The Complete Fight Guide: Lesson 5

Author: Manny OG

Dealing with Fear
Fear of fighting is more common than you’d think – even among experienced fighters. Only a stone-cold sociopath has no fear in a confrontation. We’ve interviewed many hardcore combat soldiers and seasoned street fighters and found that nearly every one of them admitted to being fearful in every single fight. Some are on our team.
Surprised? Well, don’t be, because these guys understood that they could easily be killed. So, they felt fear – sometimes extreme fear — in every confrontation. The fear never goes away, it just reduces.

The actual physiology of fear is a simple “sympathetic system” prompting from the brain — more commonly referred to as “fight or flight”.
If you learn anything, remember this: fear is part of the “autonomic” response system. You have NO direct control over it. It’s like trying to control your digestive system with “willpower”. You can’t. As the saying goes, xyz@#!! happens — and it happens automatically.
And so it is with fear.

You simply cannot stop the physiological factors that come with fear. 

The heart rate immediately increases, mental focus on the adversary increases, peripheral vision narrows, and a whole bunch of other physical “alarms” go off.
Combat soldiers or police officers involved in a fire-fight laughingly refer to one physical response as the “300cc check” – which is simply a nice way of saying “pissing your pants”. Really…it’s your body’s way of dumping excess baggage to help in the “fight or flight”.

At 220 bpm you enter into “hypervigilance” or the classic deer in the headlights syndrome. It’s where the internal dialogue has complete dominance over your brain. It’s kind of like that movie “Invasion Of The Body Snatchers” as once this “hypervigilance” takes hold of your brain, it’s tough to overcome it. The trick is to act soon than later — at around the 115-145 bpm stage — before the aliens melt your brain. Here are two big mistakes that can cause us to freeze:
Having no plan of action (such as “what’s my target”) and thus becoming stuck in indecision…
Attempting to manage emotions instead of dealing with the cause. Because trying to get rid of an emotion (fear for example), only amplifies it. Using the internal dialog to fix internal dialog, (“don’t be afraid… don’t be afraid… don’t be afraid”), is kind of like “bleeding” a person who’s sick from blood loss. Fear can give us vital information; it prepares us for flight or fight and motivates us to take action. Instead of wrestling with our fear, simply acknowledge it, and then do what needs to be done. We don’t have to give in to fear, or try to squash it, simply feel it, and move on. This is how to overcome fear. You’re taking action in spite of your fear… and this is as good as it gets.

Overcoming Fear
Another voice you should listen to is your “intuition”. This is not the same voice telling you to bet your house on the lottery. No. Ignore that one.
Intuition is your subconscious performing “rapid cognition” – the processing of mountains of external information to form a quick conclusion. The study of this is relatively new but researchers are already discovering the subconscious incredible ability to quickly “thin slice” a lot of information and form an often accurate and subtle conclusion that “something’s wrong”.
Cops often experience this when “acting on a hunch”. We’re sure you yourself have had the feeling that “something’s not quite
right” about a situation. Well, this is your brain “thin slicing” everything that’s going on around you. If it detects trouble, you may get a “gut feeling” as well as some other subtle “signs” like sweaty palms… jittery stomach… and the feeling that something’s not “quite right”. The 3 L’s… Look, Listen and Live.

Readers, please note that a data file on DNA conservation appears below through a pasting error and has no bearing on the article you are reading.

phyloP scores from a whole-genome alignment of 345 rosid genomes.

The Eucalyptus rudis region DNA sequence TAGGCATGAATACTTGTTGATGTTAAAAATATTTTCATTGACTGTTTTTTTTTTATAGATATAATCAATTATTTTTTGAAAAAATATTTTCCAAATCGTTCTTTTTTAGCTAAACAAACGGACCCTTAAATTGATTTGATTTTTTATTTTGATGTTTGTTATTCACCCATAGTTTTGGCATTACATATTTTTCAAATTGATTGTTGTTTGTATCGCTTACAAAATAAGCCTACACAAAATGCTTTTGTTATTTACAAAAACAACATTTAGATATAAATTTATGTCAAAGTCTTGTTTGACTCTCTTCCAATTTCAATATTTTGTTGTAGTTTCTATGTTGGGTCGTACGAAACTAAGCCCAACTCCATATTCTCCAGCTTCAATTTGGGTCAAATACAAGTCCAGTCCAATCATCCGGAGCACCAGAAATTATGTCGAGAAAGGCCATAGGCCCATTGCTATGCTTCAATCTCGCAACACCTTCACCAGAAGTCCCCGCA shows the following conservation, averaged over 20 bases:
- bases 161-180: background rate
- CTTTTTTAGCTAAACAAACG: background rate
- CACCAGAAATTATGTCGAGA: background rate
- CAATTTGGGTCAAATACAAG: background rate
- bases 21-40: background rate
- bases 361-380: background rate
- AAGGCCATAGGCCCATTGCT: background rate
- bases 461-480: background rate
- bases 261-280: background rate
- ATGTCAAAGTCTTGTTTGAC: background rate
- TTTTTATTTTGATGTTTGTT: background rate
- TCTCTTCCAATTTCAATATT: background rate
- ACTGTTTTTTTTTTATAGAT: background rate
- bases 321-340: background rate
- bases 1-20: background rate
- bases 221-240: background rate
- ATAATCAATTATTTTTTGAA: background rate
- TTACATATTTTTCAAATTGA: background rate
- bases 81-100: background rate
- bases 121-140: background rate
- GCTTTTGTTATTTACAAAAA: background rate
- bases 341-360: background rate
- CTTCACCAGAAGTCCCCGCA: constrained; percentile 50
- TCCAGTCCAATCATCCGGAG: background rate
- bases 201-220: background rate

Now you shouldn’t ignore these signs. It may be your subconscious trying to tell you there’s trouble.

Intuition is your subconscious performing “rapid cognition” – the processing of mountains of external information to form a quick conclusion. Look, Listen and Live.

using external focus to manage fear.

Breathing – concentrate on calming deep breaths to keep your heart rate down and out of the “hypervigilance” stage. This is highly effective in “de-escalation” situations where for instance, a badger is venting. It’ll help you keep your cool, keep you in the game, and it’s a sure way to keep your head clear and avoid a panicking internal dialogue. On the other hand, if a guy shoves you, well, that’s a bad time to be doing breathing exercises.
Look for targets of opportunity. Like we said, this is a HUGE piece of advice.

Always, always, maintain target awareness during a fight.
Here’s a specific target hint for you. Your opponent – even if he’s NEVER been in a fight — will likely be on guard for a right punch to the face – so it’s wise to do something he’s not expecting. Also…
1. Do not pay attention to the yelling and verbal threats. It’s easy to allow the verbal side of your brain, (which is where the “little guy” lives), to get caught up listening to (and preparing a response to) insults and verbal abuse. Ignore this. We know that’s often easier said than done – but if you maintain your thoughts and energy on external targets, it will automatically “phase out” this interference and avoid activating your internal dialogue.
2. Do not look into his eyes. It’s the same principle at work here. Staring him down triggers all kinds of internal mumbling that only distracts you from your target awareness. Don’t do it. Sure, it looks tough when a couple of boxers stare each other down face-to-face a couple weeks before the bout, but that’s a bad idea in a street fight. A good street fighter wants you to “buy into” his distractions. Mad-dog staring… insults… yelling… the whole works. It’s doubtful he knows the science of internal dialogue, but he does understand that it’s easier to win after he “gets into your head”.

Learn to develop your fight mentality here.